Open Thread and Link Farm, Keep Yer Damned Mask On Edition

  1. The naming of dogs – language: a feminist guide
    The names we choose for children, and for dogs, are gendered – but in opposite ways. (Thanks to Mandolin for the link.)
  2. Instacart Shoppers Will Stage Nationwide Strike
    Instacart shoppers are asking customers to delete the instacart app entirely (#DeleteInstacart). I’m looking into Dumpling as a possible more ethical alternative.
  3. The Limitations of FIRE’s Database | Just Visiting
    FIRE’s exclusions tend to give a pass to right-wing attacks on academic speech. “The database also does not include incidents such as Boise State University suspending dozens of sections of a diversity and equity course over a report of bias against a white student that it turns out did not happen. It does not include mention of the recent vote by the University of Nebraska regents on a resolution to ban the teaching of critical race theory.”
  4. If You Think Progressives Won’t Compromise with Centrists, You Have It Backwards
    Written by uber-centrist Jonathan Chait.
  5. The Actual Human Stakes of the Reconciliation Bill Are Being Ignored in Favor of “Left vs Moderate’ Horse Race Coverage – by Adam Johnson – The Column
  6. Urban sprawl costs the American economy more than $1 trillion annually. Smart growth policies may be the answer. | USAPP
  7. Review: Dave Chappelle’s ‘The Closer’ Netflix Comedy Review
    “It’s too on the nose that in this analogy a person only joins one group at a time. These intersections are blind spots for Dave. He speaks about Black and queer struggles as if they are strictly in competition, not always entangled.”
  8. Victory for WMU Student Athletes with Religious Objections to Vaccination –
    But it seems to me, reading the ruling, that all the university has to do is stop offering religious exemptions, and the reasons for ruling for the students will evaporate.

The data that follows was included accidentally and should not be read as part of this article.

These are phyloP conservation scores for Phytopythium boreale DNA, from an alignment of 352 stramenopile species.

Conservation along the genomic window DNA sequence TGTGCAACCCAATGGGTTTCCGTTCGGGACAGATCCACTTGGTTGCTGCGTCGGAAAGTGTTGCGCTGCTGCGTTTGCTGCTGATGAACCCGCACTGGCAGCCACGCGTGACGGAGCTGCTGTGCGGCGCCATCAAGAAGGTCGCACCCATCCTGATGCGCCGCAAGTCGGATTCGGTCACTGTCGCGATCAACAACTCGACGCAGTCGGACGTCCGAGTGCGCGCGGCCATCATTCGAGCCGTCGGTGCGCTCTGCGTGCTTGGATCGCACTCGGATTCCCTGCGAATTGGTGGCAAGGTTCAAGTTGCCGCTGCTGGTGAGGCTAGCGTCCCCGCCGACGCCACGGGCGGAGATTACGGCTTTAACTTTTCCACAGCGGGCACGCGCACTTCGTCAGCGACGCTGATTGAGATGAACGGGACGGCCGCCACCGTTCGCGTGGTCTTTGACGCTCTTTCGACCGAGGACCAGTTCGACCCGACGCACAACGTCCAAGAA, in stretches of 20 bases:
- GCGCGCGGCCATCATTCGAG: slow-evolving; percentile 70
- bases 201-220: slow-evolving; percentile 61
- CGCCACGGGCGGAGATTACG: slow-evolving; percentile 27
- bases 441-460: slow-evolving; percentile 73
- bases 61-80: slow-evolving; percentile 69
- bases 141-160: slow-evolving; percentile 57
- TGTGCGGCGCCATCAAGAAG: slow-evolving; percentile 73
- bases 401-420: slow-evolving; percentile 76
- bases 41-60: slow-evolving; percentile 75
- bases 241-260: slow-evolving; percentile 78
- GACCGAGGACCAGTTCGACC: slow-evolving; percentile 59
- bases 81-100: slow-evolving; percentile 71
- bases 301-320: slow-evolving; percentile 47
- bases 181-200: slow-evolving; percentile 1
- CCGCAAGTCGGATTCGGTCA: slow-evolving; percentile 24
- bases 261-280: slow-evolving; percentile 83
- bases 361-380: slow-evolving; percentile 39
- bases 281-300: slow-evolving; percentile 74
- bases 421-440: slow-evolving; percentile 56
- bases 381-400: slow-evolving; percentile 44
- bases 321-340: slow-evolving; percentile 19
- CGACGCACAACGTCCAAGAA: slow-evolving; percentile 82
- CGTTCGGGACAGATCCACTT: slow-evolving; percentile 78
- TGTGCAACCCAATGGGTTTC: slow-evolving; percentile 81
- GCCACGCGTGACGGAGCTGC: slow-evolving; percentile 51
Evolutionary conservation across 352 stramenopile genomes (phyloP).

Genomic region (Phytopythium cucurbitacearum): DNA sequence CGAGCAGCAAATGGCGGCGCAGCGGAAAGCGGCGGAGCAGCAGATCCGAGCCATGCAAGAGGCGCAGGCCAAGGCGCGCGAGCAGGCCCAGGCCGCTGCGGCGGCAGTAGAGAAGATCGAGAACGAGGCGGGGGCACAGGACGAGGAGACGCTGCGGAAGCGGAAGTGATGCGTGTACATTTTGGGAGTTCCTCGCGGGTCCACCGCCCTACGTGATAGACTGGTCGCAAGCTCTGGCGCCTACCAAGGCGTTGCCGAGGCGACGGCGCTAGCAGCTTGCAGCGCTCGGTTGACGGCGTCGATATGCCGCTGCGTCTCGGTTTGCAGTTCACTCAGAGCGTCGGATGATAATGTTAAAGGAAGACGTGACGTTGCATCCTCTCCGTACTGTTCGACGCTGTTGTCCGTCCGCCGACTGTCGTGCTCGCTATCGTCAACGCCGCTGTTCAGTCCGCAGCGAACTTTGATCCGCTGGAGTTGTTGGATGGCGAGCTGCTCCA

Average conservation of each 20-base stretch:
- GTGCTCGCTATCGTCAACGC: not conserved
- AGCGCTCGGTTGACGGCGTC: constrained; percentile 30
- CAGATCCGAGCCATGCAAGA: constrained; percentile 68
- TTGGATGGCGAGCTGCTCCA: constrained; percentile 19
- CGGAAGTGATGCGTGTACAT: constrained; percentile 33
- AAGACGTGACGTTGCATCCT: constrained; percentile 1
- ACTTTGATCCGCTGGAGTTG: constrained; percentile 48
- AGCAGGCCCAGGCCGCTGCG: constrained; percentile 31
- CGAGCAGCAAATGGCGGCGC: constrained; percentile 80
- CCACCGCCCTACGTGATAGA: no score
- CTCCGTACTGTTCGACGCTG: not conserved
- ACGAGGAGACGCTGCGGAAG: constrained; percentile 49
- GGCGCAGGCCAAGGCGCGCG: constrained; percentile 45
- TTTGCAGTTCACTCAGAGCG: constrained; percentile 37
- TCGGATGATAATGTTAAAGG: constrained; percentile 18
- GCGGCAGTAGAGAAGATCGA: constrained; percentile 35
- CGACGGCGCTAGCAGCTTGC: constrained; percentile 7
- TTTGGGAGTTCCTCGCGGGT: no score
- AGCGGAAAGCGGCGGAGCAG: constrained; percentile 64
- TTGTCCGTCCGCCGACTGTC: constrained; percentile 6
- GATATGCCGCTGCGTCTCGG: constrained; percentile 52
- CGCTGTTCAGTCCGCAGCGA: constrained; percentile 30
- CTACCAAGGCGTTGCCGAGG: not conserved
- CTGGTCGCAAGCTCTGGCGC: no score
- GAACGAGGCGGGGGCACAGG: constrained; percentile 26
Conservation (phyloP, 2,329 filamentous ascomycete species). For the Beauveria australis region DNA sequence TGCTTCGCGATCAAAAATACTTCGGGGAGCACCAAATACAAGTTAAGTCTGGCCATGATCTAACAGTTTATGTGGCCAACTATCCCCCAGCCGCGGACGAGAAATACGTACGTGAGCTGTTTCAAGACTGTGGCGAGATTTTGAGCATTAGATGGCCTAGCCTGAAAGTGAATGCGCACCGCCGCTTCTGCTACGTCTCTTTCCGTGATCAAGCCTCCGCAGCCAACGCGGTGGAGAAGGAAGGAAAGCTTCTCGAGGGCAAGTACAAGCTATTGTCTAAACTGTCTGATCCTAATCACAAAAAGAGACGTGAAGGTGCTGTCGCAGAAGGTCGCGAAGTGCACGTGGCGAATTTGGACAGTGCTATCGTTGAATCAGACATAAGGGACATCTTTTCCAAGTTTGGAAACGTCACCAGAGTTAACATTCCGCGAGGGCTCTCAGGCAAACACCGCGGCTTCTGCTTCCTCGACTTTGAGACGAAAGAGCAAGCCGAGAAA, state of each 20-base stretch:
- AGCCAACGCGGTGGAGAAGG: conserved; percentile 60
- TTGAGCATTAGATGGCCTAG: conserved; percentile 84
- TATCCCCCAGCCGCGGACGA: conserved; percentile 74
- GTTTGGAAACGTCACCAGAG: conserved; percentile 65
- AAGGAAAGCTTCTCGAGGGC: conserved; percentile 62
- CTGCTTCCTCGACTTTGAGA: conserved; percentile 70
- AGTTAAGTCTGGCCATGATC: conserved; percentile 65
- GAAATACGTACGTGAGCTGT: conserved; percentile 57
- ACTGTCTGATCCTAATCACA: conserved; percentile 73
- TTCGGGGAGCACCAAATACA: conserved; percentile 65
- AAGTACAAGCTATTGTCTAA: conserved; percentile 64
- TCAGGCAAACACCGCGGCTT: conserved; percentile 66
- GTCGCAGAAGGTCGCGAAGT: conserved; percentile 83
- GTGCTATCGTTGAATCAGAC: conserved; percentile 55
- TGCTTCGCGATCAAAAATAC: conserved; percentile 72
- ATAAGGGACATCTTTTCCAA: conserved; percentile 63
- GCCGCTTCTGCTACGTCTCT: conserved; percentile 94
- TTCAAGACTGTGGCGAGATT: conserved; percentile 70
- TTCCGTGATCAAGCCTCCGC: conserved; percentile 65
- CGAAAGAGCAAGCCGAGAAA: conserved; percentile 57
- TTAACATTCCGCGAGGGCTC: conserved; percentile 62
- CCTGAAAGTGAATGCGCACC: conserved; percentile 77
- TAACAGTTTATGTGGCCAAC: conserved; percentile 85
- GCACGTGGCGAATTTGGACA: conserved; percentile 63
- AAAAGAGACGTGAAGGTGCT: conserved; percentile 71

9. A Tale of Two Resignations | Daily Nous
    “Two philosophy professors recently announced their resignations from their respective universities. Both say that their administrations failed to adequately defend their freedoms and protect them from harassment and threats. But there are some differences between the stories that affect what might be learned from them.”
  10. COVID-19 Killed My Husband in Jail. So Did Democrats’ Indifference ❧ Current Affairs
  11. Four Black Children Were Jailed for a Crime That Doesn’t Exist. Almost Nothing Happened to the Adults in Charge. — ProPublica
    This story is simply infuriating. “They would eventually estimate that kids had been wrongly arrested 500 times. And that was just for kids arrested by the sheriff’s office. This estimate didn’t account for other law enforcement agencies in the county… As for how many times the juvenile detention center had improperly locked up kids through its “filter system,” the lawyers estimated that number at 1,500.”
  12. Sesame Street Is Part of the Prison Industrial Complex Now
    Sesame Street has formed a partnership with a really scummy profiting-from-prisons corporation to make videos for kids of prisoners. The making videos part is fine, but…
  13. Murders spiked in 2020. More police is not the solution.
    “Even if more police reduce crime, given its various collateral costs—and benefits!—is policing the best place to spend another dollar? One study suggests that a dollar spent on policing reduces crime by ~$1.60—which may seem effective, until we note that a different study indicated that a dollar spent on drug treatment reduced the social costs of just crime by ~$4—on top of the health benefits of treatment…”
  14. Photos accompanying this link farm are by Pascal Riben and Deleece Cook.

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12 Responses to Open Thread and Link Farm, Keep Yer Damned Mask On Edition

  1. 1
    Elkins says:

    I am utterly enamored of the two photographers you’ve showcased here.

    Also of Unsplash in general, which was not a website I’d known about until now.

  2. 2
    Kate says:

    Why did excess mortality in the USA in 2020 rise more among young adults than among the cohorts that accounted for almost all COVID deaths?, at Lawyers, Guns and Money

    The post suggests that 15-20% of the rise in death among young people might be attributable to the increase in homicide. Some other possiblities kicked around in comments were, traffic fatalities, drug overdoses and workplace fatalities (due to lax enforcement at OSHA under Trump). All have risen (suicide was mentioned, but appears to have remained steady).
    Violent crime overall went up only 5%, as murder went up 30% (a figure which brings us nowhere near the levels we were at when crime was highest in the early 1990’s, BTW). One contributing factor might be that overwhelmed hospitals were unable to treat gunshot victims (or chose not to prioritized them), so what would have been classed as assault became homicide. It will be interesting to see how murder rates track with locations overwhelmed by COVID.